As we always do when Halloween rolls around, Folklife Today is gearing up for scary fun! We have a couple of spooky stories in store for you, as well as a surprise in late October. Our first scary tale is Jackie Torrence’s classic version of “The Golden Arm.”
“The Golden Arm” is an old folktale of wide distribution, classified by folklorists as ATU 366. It is known in Europe, and in American tradition was told by both white and black communities. It is one of the most famous ghost stories in American tradition, having been used by Mark Twain as one of the main examples in his essay “How to Tell a Story.” You can read Twain’s version, written in somewhat outrageous African American dialect, at this link.
Born Jacqueline Carson Torrence in 1944, in Chicago, Illinois, Jackie Torrence was raised in North Carolina. She spent her early childhood on Second Creek, where she lived on a farming settlement with her grandparents. Jim Carson, Torrence’s grandfather, told the family traditional tales he had heard from his father, a former slave. Jackie trained as a reference librarian, and became a storyteller by chance in 1972, when the children’s librarian at the High Point Library called in sick and Torrence filled in. Soon, she had a budding career as a storyteller. “When I found storytelling and realized that I could make that extra money, and pay my bills, and feed and clothe my child—I went after that job with a passion,” she told Storytelling Magazine in January, 1999. Torrence became a successful storyteller and a spokesperson for the storytelling movement, appearing frequently on television, with appearances on Late Night with David Letterman and CBS Sunday Morning. She wrote two books, The Importance of Pot Liquor and Jackie Tales: The Magic of Creating Stories and the Art of Telling Them. She produced nine recordings on several labels, several of which won awards from the American Library Association. Her 1992 play, Bluestory, a history of blues music, was performed by Jackie with Piedmont blues musicians John Cephas and Phil Wiggins.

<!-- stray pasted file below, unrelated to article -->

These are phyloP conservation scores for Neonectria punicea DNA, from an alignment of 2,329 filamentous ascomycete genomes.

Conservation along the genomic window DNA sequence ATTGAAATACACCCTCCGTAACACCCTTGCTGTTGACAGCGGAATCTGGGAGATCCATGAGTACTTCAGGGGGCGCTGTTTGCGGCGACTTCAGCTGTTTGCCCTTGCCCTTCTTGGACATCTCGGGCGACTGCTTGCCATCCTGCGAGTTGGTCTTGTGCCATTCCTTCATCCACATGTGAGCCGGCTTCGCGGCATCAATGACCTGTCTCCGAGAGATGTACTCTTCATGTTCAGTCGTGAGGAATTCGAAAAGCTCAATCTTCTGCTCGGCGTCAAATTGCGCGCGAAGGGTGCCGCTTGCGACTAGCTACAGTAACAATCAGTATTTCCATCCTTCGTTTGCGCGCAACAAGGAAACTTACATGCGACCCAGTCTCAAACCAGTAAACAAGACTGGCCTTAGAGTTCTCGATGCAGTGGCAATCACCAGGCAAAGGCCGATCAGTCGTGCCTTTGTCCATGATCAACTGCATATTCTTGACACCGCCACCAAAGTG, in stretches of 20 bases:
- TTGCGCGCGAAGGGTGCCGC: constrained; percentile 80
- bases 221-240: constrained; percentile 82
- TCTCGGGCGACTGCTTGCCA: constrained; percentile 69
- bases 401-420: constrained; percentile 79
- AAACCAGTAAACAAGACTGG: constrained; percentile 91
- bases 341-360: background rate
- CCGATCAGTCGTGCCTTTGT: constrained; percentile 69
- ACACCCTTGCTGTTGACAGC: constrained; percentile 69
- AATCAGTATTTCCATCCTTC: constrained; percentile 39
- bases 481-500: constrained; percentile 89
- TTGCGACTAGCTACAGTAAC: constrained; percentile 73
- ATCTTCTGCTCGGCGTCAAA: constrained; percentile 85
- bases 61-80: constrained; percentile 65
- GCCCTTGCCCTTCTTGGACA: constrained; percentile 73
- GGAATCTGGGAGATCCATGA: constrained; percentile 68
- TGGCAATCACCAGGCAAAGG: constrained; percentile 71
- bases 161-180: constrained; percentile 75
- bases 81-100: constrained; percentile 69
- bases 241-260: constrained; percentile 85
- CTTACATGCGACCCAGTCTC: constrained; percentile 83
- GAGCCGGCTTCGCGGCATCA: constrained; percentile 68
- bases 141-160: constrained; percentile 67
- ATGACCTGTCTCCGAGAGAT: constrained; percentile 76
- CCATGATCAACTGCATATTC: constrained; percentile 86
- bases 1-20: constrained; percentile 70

Jackie Torrence died in 2004 at her home in Granite Quarry, North Carolina.
In the player below, hear Torrence’s performance at the National Storytelling Festival in Jonesborough, Tennessee, in 1986. It is part of AFC’s International Storytelling Collection (AFC 2001/008). Below the player, find my transcription of Torrence’s tale. The photos are by Tom Raymond, and are part of the same collection.
I would like to tell a story
A very old story that I heard from my grandfather.
He said that, many years ago, there lived a man and his wife.
They were an ordinary couple
and every night the man would seat himself before the fireplace and smoke his pipe and watch the smoke rings curl beneath the chimney.
Now his wife was really not an ordinary person at all.
For after she finished her chores about the house
she too would take her place before the fireplace.
But her left arm and hand were made of solid gold.
And she would polish and shine
and polish and shine
that golden arm.
One night she said to her husband as she polished that golden arm, she said
Would you promise me that
if I should die before you
you will bury me with my golden arm?
Will you promise me that?”
And he said, “Huh?”
And she said, “promise me now
that you will bury me with my golden arm!”
And he said, “Oh, yes, yes, yes,
I will. Uh-huh.
Do not worry.”
Well, many years passed
and they lived together
and they were quite happy.
When one day the old woman died
and I suppose it was from carrying the weight of that golden arm.
And the night before they buried her
her husband thought to himself
“I can’t let them put that gold into the ground.
Why if I had that gold from that golden arm
I could buy myself a brand new house
I could buy myself a brand new suit of clothes
I could buy myself a wagon and ten white horses.”
So he went to the place and he cut off the golden arm.
And the next day his wife was buried without her golden arm.
But that night he stood in front of the fireplace holding the golden arm
and thinking to himself,
I’ve got the gold from the golden arm
I shall buy myself a brand new house [cackling with glee]
I shall buy myself a brand new suit of clothes [cackling with glee]
I shall buy myself a wagon and twenty white horses. [cackling with glee]
And just as he admired the golden arm
he just happened to look up through the window
and the sky that had been so bright with stars was now very dark.
And the wind started to blow about the house.
And the noise of the wind
you could barely hear a thing
but over the sound of the wind he heard:
“Oh,” he said,
“Who is that?
“Somebody wants my golden arm!
I must hide.”
He looked all about the house
and there was only one place.
it was a closet.
And he started toward the closet
But before he opened the closet door
he looked through the window.
And the sky was darker and darker.
And the wind blew harder and harder.
And the voice was just outside the front door.
“Oh,” he said,
“It’s coming in the house!”
So he stepped into the closet
And he slammed the door
And he turned the key
“Oh.” he said,
But inside the closet
it was dark
And all about the house
the wind blew harder
And all at once the door
the locked closet door
started to open
And the candles had burned low, and out.
And the fire had gone out in the fireplace.
And the wind no longer blew outside.
It was quiet.
But there was that voice
standing in front of the closet door
“Who-o-o..YOU’VE GOT MY GOLDEN ARM!”
And the ghost of his wife grabbed that golden arm
ran down through the hallway
leaped through the window
and nobody’s ever seen that ghost or the golden arm again.